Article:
Still the one: Barbecue festival in Tryon continues distinction as state championship

Published 3:48 pm Monday, April 6, 2009

The Festival is actually a competition that attracts cook teams from all across the country because of it&squo;s long history of hospitality, good and fair judging, and the beauty of the environment. According to Dale Musselwhite, Festival chairman, the teams will be competing for titles, trophies and cash prizes totaling more than $20,000. He explained also that a very special award is reserved for the highest-scoring team hailing from North Carolina. &dquo;In addition to the Governor&squo;s Trophy, what that team really wins is bragging rights,&dquo; he said. &dquo;Winning the NC State Championship is considered a major achievement in a state so rich in barbecue history.&dquo;

Harmon Field, site of the event, is transformed each year into Festival areas such as &dquo;Hog Heaven,&dquo; where the barbecue cookers vie for fame and prizes; &dquo;Kiddie Land&dquo; with rides for kids of all ages and carnival games; &dquo;The Foothills Craft Fair,&dquo; rows of booths where 50 excellent artisans exhibit and sell their handiwork and often even demonstrate their skills; the &dquo;Main Stage&dquo; area and the &dquo;Riverside Stage&dquo; area, where music by a broad variety of entertainers starts early and ends late each day; and, last but not least, the &dquo;Oval&dquo;‐where incredibly delicious food is sold and savored. Guests also enjoy sponsor booths, Beach Bingo, and a spectacular fireworks display at the conclusion of each Festival evening.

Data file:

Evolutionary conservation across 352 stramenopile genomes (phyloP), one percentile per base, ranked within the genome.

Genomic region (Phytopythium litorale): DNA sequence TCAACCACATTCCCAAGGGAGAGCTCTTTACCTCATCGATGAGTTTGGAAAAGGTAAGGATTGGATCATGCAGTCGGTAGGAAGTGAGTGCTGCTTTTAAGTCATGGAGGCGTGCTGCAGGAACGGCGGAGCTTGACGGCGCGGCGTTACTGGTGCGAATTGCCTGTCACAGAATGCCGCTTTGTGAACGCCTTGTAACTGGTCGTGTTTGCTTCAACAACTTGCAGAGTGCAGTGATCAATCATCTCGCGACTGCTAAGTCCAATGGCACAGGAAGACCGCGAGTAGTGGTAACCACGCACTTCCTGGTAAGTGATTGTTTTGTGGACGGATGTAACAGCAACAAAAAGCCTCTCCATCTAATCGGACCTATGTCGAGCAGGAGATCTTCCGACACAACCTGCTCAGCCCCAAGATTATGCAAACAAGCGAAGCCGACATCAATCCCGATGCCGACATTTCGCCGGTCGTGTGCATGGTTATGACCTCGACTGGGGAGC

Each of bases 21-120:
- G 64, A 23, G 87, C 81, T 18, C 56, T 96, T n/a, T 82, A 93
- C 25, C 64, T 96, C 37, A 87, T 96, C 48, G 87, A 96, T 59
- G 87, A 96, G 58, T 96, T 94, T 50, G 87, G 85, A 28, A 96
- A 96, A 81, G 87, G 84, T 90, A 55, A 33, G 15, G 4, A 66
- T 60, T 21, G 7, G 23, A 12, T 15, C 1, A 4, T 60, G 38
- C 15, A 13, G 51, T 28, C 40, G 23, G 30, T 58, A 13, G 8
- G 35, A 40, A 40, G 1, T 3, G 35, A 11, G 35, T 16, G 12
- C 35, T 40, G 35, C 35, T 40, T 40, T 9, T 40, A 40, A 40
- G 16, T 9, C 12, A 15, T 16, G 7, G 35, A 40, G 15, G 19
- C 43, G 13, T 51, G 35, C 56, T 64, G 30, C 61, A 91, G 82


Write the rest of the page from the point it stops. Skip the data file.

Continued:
The 2009 event may also be the year that the &dquo;Going Green&dquo; initiative and challenge will finally be met. A goal was set in 2006 to reduce the Festival&squo;s environmental footprint by 75 percent. The rather ambitious initial plan was to achieve this goal in only three years. Environmentally thoughtful and efficient measures were taken to reduce the amount of waste generated and to salvage compost-appropriate materials and recyclables in order to reduce the amount of landfill waste. Volunteer environmental educators Katie Breckheimer and Betsy Burdette organized the effort and issued the challenge, which came very close to full success in the third year, 2008. &dquo;We didn&squo;t have far to go,&dquo; said Breckheimer. &dquo;We had already achieved reduction of well over 50 percent, but we fell about 10% short of the total goal in the third year. That just makes us all the more determined to do it in 2009. We are right on track to prove to ourselves and to other festivals and events that this can be done,&dquo; she added.

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Tickets are sold per person at the gate, and there is no charge for children 12 and under accompanied by an adult. There is a two-for-one discount for seniors on Friday until 5 pm, and special rates are available for groups of 20 or more either day.&bsp; Kids enjoy unlimited rides on Friday until 5 pm for a fee. Go to for a coupon for Friday&squo;s admission.

As always the Festival committee needs hundreds of volunteers and has begun its annual recruiting push. Apply online at our website,, or call the Festival office at 828-859-RIBS (7427).

The Blue Ridge Barbecue & Music Festival is conducted annually under the auspices of the Carolina Foothills Chamber of Commerce. Proceeds from the Festival help support Chamber operations, and all additional proceeds go to the Carolina Foothills Chamber Foundation to be returned to the community through distributions to a variety of charitible and civic programs and projects throughout the county. Funds are generated by a modest admission fee, contestant entry fees and sponsorships. This year two area non-profits organizations have been selected to benefit from some new events associated with the Festival. The organizations are the Big Brothers and Big Sisters and Hospice of the Carolina Foothills. These organizations and their supporters will work with the Festival committee members and volunteers to produce and promote a 5K Run on Saturday, June 6; a Farm to Table Gala on June 11, Rubber Duckie River Races on both Festival Days, and a Hog Run (Poker Run) that originates in Greenville and terminates at the Festival on Saturday, June 13. For further information, call the Festival office at 828-859-RIBS (7427).